Sri Lanka-born writer Romesh Gunesekera, who is moving here from London, has held writing residencies in Singapore, Hong Kong and Denmark. In 2004, he was elected a Fellow of the Royal Society of Literature, joining an elite group of literary luminaries such as the late Chinua Achebe, Antonia Fraser, Doris Lessing, and JK Rowling. Both a poet and writer of fiction, Gunesekera’s first collection of short stories Monkfish Moon brought him public and critical acclaim in 1992. Reef (1994), his first novel, won the Yorkshire Post’s Best First Work Award and was shortlisted for both the Booker Prize for Fiction and the Guardian Fiction Prize. In 2005, he was awarded the Sri Lanka Ranjana Award, one of the country’s most distinguished state awards and one usually reserved for the highest dignitaries.

The NTU residency will be a homecoming for poet Boey Kim Cheng, who was born and schooled in Singapore, before he left to pursue further studies abroad, including the International Writing Programme at the University of Iowa. Widely regarded as one of the most promising Singapore poets to emerge in the 1990s, Boey received the National Arts Council Young Artist Award in 1996. Three of his works, Somewhere-bound, Another Place and Days of No Name have won awards.

Singapore author Balli Jaswal wrote her first novel Inheritance, after she won the David TK Wong Fellowship at the University of East Anglia in 2007. The book traverses Singapore’s history from 1970 to 1990 through the eyes of a Sikh family. The globe-trotting author grew up in Singapore, Japan, Russia and the Philippines, and attended university in the United States and Australia.

Sharing her thoughts on the residency, she said, “The NTU residency appealed to me for a number of reasons. As an emerging writer, I want the time to concentrate on new projects without the distractions and demands of my full-time job. The NTU residency provides a generous opportunity for me to dedicate time to my second novel. I’ve also always wanted to be more involved in Singapore’s creative writing scene, particularly at the tertiary level.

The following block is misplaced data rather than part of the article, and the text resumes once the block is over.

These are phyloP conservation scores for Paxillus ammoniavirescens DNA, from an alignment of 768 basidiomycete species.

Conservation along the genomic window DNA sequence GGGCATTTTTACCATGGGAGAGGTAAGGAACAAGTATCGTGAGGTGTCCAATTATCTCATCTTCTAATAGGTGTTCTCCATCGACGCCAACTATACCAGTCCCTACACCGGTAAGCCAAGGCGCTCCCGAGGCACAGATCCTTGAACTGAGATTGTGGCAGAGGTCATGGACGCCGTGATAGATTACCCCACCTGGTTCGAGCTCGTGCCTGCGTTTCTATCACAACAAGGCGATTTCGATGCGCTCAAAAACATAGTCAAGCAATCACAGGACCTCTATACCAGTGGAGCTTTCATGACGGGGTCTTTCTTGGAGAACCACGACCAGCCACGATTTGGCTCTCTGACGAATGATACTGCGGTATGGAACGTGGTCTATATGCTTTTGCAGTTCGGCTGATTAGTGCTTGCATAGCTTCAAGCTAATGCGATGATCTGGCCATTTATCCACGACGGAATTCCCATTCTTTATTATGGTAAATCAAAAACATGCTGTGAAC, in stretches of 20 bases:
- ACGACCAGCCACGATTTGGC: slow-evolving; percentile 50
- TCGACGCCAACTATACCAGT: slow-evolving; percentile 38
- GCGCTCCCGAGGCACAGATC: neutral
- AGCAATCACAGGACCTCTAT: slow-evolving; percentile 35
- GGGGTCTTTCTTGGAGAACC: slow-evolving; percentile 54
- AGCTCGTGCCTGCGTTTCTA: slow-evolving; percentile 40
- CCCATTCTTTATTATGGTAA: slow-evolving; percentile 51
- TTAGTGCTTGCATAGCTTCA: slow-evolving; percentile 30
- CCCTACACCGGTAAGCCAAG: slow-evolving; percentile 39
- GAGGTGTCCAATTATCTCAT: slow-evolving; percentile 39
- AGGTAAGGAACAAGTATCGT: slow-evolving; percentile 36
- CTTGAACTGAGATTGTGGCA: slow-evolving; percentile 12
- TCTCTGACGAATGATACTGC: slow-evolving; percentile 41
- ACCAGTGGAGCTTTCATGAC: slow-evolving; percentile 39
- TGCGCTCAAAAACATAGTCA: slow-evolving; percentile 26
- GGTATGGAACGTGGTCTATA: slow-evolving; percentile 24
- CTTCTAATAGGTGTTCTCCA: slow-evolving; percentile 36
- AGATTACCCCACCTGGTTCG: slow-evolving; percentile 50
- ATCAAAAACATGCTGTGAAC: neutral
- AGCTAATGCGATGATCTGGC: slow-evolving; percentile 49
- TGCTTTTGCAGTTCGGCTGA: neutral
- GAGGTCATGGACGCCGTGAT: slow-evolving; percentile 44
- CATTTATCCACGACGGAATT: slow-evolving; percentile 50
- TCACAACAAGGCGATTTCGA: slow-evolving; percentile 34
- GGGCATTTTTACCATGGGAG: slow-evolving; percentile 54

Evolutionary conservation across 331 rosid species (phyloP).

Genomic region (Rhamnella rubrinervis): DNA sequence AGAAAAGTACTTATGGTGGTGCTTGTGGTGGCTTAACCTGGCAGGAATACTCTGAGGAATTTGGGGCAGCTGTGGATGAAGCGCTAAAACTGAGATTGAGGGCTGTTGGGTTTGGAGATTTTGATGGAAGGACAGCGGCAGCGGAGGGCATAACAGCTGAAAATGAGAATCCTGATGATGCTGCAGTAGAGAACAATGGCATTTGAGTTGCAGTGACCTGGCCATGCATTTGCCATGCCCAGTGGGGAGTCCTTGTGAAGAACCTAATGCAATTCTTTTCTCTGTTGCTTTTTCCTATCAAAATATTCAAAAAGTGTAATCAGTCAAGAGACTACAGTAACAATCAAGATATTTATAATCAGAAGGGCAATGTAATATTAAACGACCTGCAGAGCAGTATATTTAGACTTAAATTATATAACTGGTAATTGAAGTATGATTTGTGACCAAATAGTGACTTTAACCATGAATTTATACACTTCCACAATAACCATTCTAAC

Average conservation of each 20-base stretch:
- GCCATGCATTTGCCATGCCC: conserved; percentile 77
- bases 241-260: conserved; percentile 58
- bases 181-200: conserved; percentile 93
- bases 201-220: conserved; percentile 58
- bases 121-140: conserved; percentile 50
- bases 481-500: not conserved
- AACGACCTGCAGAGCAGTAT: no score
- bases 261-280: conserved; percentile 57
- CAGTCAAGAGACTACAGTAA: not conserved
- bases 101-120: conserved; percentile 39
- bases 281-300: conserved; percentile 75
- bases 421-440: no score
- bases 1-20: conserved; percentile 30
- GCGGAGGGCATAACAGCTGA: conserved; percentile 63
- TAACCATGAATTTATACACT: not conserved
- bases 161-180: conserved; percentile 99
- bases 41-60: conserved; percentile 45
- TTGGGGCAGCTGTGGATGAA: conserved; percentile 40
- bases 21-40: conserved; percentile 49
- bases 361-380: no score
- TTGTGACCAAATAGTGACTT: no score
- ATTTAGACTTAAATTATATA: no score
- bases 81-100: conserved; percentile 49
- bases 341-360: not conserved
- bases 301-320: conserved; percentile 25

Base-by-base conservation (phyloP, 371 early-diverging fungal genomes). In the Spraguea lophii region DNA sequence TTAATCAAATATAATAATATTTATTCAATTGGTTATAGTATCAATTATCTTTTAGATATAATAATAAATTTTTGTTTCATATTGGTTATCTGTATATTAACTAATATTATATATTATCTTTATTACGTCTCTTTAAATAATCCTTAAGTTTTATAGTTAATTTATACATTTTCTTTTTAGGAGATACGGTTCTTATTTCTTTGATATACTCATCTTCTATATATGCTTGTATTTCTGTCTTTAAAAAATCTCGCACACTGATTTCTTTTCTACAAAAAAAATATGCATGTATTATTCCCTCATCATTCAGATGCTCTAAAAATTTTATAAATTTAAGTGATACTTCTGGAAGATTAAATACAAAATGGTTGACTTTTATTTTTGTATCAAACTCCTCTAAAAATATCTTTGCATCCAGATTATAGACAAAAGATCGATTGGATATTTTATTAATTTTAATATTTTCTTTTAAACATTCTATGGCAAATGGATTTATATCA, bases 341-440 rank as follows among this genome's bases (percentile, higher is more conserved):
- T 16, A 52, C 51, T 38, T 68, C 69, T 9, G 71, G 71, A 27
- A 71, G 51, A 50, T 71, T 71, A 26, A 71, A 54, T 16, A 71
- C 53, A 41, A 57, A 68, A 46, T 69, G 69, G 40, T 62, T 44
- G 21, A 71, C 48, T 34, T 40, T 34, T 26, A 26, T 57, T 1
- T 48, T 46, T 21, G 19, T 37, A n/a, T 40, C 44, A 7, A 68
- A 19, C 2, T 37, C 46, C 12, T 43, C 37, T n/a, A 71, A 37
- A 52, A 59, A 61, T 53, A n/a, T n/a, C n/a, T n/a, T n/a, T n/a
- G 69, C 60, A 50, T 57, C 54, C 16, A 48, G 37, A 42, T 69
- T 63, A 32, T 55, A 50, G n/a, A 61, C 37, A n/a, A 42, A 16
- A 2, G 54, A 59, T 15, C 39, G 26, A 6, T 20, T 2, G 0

“The teaching aspect of the residency will allow me to play the role of a mentor, and participate in ongoing conversations with emerging undergraduate writers,” added the novelist, who served as a mentor for MOE’s Creative Arts Programme, before she spent the last few years teaching in Australia.

The Singapore Writing Residencies were established in 2011 by NTU and the National Arts Council to enable award-winning writers from Singapore and the globe to write and teach, while inspiring young and emerging creative writers.

The programme, which is now into its third year, is the first of its kind in Singapore that enables authors to devote time to a major writing project, while helping aspiring writers develop their craft. Writers may specialise in any literary genre including poetry, fiction, playwriting, creative non-fiction, or multimedia writing.